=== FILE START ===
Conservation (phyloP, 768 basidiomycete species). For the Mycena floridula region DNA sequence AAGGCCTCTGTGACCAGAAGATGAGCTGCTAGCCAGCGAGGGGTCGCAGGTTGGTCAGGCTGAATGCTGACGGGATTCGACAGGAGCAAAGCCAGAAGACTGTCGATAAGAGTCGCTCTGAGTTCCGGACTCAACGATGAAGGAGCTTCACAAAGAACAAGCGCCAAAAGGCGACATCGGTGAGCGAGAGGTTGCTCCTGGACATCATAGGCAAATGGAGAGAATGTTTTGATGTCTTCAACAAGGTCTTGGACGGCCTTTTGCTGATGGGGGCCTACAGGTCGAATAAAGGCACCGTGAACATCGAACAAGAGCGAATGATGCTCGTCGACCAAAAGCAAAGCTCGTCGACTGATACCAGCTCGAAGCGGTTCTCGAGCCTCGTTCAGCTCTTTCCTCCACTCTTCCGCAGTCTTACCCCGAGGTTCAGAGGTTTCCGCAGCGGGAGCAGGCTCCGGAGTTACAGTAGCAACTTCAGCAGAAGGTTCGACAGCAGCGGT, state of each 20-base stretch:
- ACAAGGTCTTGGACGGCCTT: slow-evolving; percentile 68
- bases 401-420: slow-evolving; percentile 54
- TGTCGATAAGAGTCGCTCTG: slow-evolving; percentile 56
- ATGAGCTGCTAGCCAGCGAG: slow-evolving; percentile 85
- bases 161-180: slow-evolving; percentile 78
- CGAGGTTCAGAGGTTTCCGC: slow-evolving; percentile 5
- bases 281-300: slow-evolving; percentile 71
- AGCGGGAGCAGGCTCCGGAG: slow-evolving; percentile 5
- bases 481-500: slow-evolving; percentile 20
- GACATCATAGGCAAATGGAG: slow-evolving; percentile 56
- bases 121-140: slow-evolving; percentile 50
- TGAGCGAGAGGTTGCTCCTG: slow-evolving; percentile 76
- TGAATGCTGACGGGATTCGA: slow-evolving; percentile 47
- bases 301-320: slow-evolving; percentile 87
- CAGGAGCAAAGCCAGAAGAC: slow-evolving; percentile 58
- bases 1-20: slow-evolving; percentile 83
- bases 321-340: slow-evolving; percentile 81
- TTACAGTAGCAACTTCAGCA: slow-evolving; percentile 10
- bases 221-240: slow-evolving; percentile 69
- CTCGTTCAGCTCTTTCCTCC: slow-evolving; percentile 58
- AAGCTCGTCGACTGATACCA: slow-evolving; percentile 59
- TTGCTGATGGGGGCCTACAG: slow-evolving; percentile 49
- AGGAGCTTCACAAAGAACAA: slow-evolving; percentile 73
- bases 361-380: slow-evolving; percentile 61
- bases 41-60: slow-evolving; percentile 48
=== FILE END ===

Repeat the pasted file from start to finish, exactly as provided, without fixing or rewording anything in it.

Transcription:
Conservation (phyloP, 768 basidiomycete species). For the Mycena floridula region DNA sequence AAGGCCTCTGTGACCAGAAGATGAGCTGCTAGCCAGCGAGGGGTCGCAGGTTGGTCAGGCTGAATGCTGACGGGATTCGACAGGAGCAAAGCCAGAAGACTGTCGATAAGAGTCGCTCTGAGTTCCGGACTCAACGATGAAGGAGCTTCACAAAGAACAAGCGCCAAAAGGCGACATCGGTGAGCGAGAGGTTGCTCCTGGACATCATAGGCAAATGGAGAGAATGTTTTGATGTCTTCAACAAGGTCTTGGACGGCCTTTTGCTGATGGGGGCCTACAGGTCGAATAAAGGCACCGTGAACATCGAACAAGAGCGAATGATGCTCGTCGACCAAAAGCAAAGCTCGTCGACTGATACCAGCTCGAAGCGGTTCTCGAGCCTCGTTCAGCTCTTTCCTCCACTCTTCCGCAGTCTTACCCCGAGGTTCAGAGGTTTCCGCAGCGGGAGCAGGCTCCGGAGTTACAGTAGCAACTTCAGCAGAAGGTTCGACAGCAGCGGT, state of each 20-base stretch:
- ACAAGGTCTTGGACGGCCTT: slow-evolving; percentile 68
- bases 401-420: slow-evolving; percentile 54
- TGTCGATAAGAGTCGCTCTG: slow-evolving; percentile 56
- ATGAGCTGCTAGCCAGCGAG: slow-evolving; percentile 85
- bases 161-180: slow-evolving; percentile 78
- CGAGGTTCAGAGGTTTCCGC: slow-evolving; percentile 5
- bases 281-300: slow-evolving; percentile 71
- AGCGGGAGCAGGCTCCGGAG: slow-evolving; percentile 5
- bases 481-500: slow-evolving; percentile 20
- GACATCATAGGCAAATGGAG: slow-evolving; percentile 56
- bases 121-140: slow-evolving; percentile 50
- TGAGCGAGAGGTTGCTCCTG: slow-evolving; percentile 76
- TGAATGCTGACGGGATTCGA: slow-evolving; percentile 47
- bases 301-320: slow-evolving; percentile 87
- CAGGAGCAAAGCCAGAAGAC: slow-evolving; percentile 58
- bases 1-20: slow-evolving; percentile 83
- bases 321-340: slow-evolving; percentile 81
- TTACAGTAGCAACTTCAGCA: slow-evolving; percentile 10
- bases 221-240: slow-evolving; percentile 69
- CTCGTTCAGCTCTTTCCTCC: slow-evolving; percentile 58
- AAGCTCGTCGACTGATACCA: slow-evolving; percentile 59
- TTGCTGATGGGGGCCTACAG: slow-evolving; percentile 49
- AGGAGCTTCACAAAGAACAA: slow-evolving; percentile 73
- bases 361-380: slow-evolving; percentile 61
- bases 41-60: slow-evolving; percentile 48